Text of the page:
When superheroes first came on the scene, they were just like us, only more so. Sure, they had a cool power or two but mostly they were real people with real problems. Maintaining secret identities, trying to get a date with that pretty newspaper reporter, saving the world – you know – hero stuff.
But as time went on, our superheroes became more super than hero. (I’m looking at you, Kal-El.) There has been a kind of superpower creep. As writers and producers seek to one-up and outshine the competition, they have made our fantasy champions less believable and therefore less human. As a case study, I invite you to compare the first and forth Die Hard movies. In the premier installment he’s a cop with a gun and a bad attitude. But by the last movie, he’s Batman without the cowl.
It is the limits that we place on our characters that ultimately makes us able to relate to them. If we give to much credit to the magic, we diminish the true heroes. When we give them too much power, we set up unrealistic expectations in ourselves (like Barbie and supermodels). We can concentrate too much on the method and miss the reasons behind their struggles.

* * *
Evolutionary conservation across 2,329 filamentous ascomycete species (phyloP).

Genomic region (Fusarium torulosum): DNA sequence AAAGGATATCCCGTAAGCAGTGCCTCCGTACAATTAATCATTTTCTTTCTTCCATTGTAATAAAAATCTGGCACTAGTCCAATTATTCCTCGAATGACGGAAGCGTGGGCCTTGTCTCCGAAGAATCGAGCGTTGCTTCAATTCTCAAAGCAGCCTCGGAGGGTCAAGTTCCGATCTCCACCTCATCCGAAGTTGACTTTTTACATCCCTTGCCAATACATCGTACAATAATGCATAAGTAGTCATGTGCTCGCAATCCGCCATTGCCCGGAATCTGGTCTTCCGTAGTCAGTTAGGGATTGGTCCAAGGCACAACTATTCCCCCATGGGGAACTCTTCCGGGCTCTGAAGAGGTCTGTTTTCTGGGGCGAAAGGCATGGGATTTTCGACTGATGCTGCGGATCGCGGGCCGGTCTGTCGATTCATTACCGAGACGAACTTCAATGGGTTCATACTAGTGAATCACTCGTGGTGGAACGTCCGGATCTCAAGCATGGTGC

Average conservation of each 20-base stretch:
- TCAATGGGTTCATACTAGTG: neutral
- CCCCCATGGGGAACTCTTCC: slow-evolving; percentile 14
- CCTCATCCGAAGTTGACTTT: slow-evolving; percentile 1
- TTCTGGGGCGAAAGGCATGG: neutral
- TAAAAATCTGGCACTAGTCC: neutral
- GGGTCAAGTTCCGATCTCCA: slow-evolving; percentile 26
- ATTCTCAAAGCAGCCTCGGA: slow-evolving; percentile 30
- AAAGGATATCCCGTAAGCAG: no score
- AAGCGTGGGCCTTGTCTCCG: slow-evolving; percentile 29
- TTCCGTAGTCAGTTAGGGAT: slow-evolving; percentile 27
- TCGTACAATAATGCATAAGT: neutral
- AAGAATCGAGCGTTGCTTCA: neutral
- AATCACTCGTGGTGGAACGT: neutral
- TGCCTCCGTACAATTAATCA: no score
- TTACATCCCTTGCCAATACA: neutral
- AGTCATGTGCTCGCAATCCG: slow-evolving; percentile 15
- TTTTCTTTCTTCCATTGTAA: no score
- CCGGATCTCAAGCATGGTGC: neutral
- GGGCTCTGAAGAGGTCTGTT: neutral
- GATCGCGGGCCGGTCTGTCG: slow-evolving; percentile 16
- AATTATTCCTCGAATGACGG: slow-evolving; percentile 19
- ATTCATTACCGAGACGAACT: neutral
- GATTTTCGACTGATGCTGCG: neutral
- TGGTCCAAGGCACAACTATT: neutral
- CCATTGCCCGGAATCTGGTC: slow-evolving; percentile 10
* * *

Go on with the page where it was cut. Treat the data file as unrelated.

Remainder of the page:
Likewise, in order to maintain the conflict, the foils to our heroes must match their counterparts with ever increasing forms of monstrous behavior. (There’s kryptonite everywhere.) Eventually these characters and their nefarious schemes are so far removed from us that they are more like the gods of old doing battle with titanic forces beyond the realms of mortal beings. You don’t try to empathize with Godzilla; you just get out of the way. There is enough wrong in our world that we don’t need to invent new forms of evil just to make our stories better.
Also, “There’s no need to fear, Underdog is here!”